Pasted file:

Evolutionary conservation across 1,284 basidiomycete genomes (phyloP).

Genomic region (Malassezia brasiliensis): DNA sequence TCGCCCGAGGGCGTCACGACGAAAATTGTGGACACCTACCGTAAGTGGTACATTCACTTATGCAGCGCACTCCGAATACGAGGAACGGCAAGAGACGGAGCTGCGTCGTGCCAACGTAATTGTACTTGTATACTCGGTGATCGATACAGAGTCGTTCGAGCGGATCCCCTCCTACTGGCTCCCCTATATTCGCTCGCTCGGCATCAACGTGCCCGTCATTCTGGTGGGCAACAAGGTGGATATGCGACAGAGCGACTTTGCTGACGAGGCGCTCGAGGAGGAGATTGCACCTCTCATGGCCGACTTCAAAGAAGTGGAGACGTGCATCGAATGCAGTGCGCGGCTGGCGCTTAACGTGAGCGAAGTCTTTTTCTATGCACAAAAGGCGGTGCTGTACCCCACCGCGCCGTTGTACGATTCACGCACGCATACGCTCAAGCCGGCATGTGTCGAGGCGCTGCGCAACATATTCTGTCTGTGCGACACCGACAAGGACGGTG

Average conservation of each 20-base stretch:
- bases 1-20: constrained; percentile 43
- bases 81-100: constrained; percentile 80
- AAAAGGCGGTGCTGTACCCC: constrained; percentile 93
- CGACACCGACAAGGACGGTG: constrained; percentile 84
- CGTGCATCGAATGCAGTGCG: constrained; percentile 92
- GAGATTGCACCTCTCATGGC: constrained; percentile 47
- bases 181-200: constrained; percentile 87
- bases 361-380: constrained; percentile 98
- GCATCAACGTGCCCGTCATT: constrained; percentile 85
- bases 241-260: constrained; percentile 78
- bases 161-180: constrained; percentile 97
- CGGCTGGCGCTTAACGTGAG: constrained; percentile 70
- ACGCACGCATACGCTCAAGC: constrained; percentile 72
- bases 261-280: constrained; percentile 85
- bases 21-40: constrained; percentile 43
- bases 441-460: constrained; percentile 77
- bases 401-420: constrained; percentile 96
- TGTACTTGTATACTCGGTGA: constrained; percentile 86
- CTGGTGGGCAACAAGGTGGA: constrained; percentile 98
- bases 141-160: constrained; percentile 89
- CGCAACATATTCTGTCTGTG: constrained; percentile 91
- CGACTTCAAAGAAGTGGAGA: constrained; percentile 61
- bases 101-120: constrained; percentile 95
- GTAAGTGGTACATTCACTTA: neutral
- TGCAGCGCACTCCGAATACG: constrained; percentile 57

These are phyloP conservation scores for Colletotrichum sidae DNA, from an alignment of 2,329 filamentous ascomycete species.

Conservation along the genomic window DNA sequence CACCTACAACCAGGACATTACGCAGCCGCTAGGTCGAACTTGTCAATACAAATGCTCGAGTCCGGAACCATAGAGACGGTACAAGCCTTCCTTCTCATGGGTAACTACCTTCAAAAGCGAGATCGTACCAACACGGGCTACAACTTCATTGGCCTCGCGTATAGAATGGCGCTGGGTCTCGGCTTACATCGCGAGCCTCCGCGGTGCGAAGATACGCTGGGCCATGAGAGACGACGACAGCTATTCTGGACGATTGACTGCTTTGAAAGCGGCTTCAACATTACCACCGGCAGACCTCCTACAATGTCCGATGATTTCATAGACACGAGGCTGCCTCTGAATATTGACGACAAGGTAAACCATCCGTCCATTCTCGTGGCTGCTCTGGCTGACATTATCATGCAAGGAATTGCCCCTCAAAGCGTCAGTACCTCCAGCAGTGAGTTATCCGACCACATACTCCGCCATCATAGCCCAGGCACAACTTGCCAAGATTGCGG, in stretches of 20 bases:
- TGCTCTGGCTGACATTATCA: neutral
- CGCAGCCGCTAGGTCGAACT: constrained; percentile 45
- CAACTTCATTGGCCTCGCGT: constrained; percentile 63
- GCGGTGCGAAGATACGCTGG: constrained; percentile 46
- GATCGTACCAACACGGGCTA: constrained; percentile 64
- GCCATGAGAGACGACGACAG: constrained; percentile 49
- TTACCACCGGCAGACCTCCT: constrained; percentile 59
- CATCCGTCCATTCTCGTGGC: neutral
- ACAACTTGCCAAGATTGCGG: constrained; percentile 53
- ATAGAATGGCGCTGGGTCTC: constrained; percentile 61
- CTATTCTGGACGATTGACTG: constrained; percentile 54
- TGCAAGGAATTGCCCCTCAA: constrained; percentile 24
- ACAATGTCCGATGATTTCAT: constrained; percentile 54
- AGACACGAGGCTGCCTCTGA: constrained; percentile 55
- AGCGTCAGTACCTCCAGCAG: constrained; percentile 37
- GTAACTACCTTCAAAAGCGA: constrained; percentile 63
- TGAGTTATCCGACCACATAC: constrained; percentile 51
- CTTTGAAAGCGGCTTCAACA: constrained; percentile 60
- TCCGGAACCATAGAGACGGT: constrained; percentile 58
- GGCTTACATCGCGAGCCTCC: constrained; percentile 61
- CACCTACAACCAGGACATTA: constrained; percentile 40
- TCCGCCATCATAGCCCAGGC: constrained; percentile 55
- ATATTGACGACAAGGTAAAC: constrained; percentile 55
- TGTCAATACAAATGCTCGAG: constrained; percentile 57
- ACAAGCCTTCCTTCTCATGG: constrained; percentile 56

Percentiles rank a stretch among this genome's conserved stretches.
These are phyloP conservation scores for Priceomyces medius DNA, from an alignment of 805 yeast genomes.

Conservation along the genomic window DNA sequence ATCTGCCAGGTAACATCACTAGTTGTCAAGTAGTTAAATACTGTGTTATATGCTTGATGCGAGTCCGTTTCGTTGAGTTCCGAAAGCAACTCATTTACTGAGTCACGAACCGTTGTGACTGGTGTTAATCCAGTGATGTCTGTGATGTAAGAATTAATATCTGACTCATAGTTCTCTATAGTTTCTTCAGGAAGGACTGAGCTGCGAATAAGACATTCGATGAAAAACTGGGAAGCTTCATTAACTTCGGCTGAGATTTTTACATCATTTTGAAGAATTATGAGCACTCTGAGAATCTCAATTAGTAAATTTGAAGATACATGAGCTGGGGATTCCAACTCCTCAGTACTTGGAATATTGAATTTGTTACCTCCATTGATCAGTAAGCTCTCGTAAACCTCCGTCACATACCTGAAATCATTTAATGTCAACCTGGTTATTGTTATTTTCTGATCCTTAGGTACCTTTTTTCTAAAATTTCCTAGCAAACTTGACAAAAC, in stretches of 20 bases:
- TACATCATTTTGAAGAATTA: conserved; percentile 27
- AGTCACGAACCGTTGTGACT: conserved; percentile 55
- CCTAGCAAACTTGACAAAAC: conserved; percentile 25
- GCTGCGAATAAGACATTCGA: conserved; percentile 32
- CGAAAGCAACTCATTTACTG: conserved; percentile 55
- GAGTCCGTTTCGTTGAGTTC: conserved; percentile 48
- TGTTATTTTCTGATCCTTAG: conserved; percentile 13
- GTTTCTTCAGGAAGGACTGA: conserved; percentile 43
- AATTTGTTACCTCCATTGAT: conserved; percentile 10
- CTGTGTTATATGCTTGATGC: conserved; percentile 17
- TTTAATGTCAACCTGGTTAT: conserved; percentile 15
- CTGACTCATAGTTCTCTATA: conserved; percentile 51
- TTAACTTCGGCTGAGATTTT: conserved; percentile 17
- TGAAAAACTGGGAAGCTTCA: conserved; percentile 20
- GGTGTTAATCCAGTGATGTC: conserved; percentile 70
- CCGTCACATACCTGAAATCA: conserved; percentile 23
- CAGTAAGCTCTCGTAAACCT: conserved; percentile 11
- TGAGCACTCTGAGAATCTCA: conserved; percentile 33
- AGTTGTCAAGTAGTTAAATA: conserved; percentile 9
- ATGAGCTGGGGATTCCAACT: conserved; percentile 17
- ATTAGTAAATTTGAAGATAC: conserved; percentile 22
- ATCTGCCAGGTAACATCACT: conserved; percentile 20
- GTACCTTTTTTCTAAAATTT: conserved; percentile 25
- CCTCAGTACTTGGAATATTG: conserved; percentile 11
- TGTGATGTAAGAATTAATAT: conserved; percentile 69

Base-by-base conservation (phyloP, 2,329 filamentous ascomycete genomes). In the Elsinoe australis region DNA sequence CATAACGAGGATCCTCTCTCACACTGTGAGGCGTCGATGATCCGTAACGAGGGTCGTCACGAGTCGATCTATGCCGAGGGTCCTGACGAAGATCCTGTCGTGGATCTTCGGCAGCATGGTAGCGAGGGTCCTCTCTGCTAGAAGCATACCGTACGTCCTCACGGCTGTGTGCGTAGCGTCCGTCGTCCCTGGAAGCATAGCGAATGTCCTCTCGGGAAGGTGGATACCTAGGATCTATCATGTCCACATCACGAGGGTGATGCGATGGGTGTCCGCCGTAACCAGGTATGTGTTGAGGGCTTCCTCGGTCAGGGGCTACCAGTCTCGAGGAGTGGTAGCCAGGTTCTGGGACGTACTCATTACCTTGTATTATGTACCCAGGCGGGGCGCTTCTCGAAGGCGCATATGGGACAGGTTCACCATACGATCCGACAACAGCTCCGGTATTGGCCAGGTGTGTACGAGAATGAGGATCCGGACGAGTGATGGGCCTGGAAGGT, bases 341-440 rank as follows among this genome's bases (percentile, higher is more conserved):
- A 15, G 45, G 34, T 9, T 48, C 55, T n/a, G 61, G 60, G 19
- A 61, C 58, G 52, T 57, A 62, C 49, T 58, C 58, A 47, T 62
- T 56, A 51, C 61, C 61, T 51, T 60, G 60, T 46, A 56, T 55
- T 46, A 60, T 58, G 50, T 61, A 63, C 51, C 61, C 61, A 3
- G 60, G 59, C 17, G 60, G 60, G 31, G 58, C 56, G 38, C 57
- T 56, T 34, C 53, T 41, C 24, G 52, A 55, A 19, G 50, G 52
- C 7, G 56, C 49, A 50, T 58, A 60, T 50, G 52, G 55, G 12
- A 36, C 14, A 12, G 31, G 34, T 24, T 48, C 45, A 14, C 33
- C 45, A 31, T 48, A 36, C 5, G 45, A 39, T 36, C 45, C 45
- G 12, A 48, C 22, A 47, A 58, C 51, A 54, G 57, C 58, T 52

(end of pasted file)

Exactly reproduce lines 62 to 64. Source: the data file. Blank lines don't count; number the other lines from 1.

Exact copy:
- GCTGCGAATAAGACATTCGA: conserved; percentile 32
- CGAAAGCAACTCATTTACTG: conserved; percentile 55
- GAGTCCGTTTCGTTGAGTTC: conserved; percentile 48